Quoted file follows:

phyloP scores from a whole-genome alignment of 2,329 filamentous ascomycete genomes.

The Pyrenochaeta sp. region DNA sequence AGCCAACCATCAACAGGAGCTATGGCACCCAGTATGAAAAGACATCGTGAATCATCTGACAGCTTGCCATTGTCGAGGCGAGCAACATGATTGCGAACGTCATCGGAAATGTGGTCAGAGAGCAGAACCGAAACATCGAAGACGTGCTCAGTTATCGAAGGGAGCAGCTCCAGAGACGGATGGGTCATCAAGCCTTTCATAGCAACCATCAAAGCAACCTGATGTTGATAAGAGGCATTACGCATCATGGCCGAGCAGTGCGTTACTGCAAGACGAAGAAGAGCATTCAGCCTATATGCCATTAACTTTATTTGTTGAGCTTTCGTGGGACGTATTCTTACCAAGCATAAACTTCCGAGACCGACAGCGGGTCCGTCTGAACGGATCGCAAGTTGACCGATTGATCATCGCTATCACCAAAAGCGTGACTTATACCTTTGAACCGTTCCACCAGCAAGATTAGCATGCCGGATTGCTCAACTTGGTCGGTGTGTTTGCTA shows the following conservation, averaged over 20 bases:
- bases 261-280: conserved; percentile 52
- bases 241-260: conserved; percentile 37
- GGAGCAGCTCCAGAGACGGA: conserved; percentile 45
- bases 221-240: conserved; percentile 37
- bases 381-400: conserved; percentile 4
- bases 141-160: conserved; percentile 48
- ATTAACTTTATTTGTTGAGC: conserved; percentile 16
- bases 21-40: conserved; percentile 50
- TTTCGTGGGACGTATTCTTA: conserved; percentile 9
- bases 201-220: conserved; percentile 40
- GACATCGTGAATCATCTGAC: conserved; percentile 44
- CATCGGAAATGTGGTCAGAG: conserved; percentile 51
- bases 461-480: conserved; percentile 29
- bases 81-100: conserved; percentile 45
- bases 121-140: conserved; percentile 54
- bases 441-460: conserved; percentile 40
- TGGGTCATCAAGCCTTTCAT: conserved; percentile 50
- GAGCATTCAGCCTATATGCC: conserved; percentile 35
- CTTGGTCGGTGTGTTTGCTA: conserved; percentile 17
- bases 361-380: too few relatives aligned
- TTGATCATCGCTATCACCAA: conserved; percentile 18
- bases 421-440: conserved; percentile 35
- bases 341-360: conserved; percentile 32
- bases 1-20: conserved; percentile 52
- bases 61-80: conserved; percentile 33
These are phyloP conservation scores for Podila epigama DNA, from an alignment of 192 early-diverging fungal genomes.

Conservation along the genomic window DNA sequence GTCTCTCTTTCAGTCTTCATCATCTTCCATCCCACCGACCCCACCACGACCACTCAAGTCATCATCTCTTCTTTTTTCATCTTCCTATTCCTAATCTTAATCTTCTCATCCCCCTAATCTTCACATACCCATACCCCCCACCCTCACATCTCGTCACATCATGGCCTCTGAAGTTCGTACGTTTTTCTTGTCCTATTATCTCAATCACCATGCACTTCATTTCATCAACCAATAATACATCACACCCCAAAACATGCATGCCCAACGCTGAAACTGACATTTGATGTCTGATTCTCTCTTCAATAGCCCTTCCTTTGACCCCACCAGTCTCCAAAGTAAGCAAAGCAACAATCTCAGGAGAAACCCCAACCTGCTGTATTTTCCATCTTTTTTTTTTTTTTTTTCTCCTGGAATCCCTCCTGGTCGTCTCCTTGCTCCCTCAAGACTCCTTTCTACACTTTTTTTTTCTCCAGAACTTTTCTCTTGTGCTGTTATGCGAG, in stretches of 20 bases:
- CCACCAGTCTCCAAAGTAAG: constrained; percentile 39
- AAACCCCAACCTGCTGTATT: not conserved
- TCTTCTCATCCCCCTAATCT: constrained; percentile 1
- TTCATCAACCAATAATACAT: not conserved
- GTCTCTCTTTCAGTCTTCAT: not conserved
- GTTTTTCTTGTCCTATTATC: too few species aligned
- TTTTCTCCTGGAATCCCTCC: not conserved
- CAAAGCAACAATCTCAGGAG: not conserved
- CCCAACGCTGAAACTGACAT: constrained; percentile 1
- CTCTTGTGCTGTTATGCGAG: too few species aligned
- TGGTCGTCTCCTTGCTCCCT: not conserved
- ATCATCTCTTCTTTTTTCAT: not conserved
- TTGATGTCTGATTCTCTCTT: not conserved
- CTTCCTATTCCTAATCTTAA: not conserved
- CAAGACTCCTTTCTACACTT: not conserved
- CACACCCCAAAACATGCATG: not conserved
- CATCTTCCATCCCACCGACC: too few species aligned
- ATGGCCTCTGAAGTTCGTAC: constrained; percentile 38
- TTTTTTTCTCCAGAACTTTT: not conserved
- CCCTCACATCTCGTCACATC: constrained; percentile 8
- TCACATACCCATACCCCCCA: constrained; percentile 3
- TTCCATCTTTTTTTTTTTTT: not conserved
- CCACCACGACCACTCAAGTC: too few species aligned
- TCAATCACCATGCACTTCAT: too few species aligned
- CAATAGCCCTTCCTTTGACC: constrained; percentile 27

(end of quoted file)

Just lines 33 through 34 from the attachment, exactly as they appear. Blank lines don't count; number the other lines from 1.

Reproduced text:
- TTCATCAACCAATAATACAT: not conserved
- GTCTCTCTTTCAGTCTTCAT: not conserved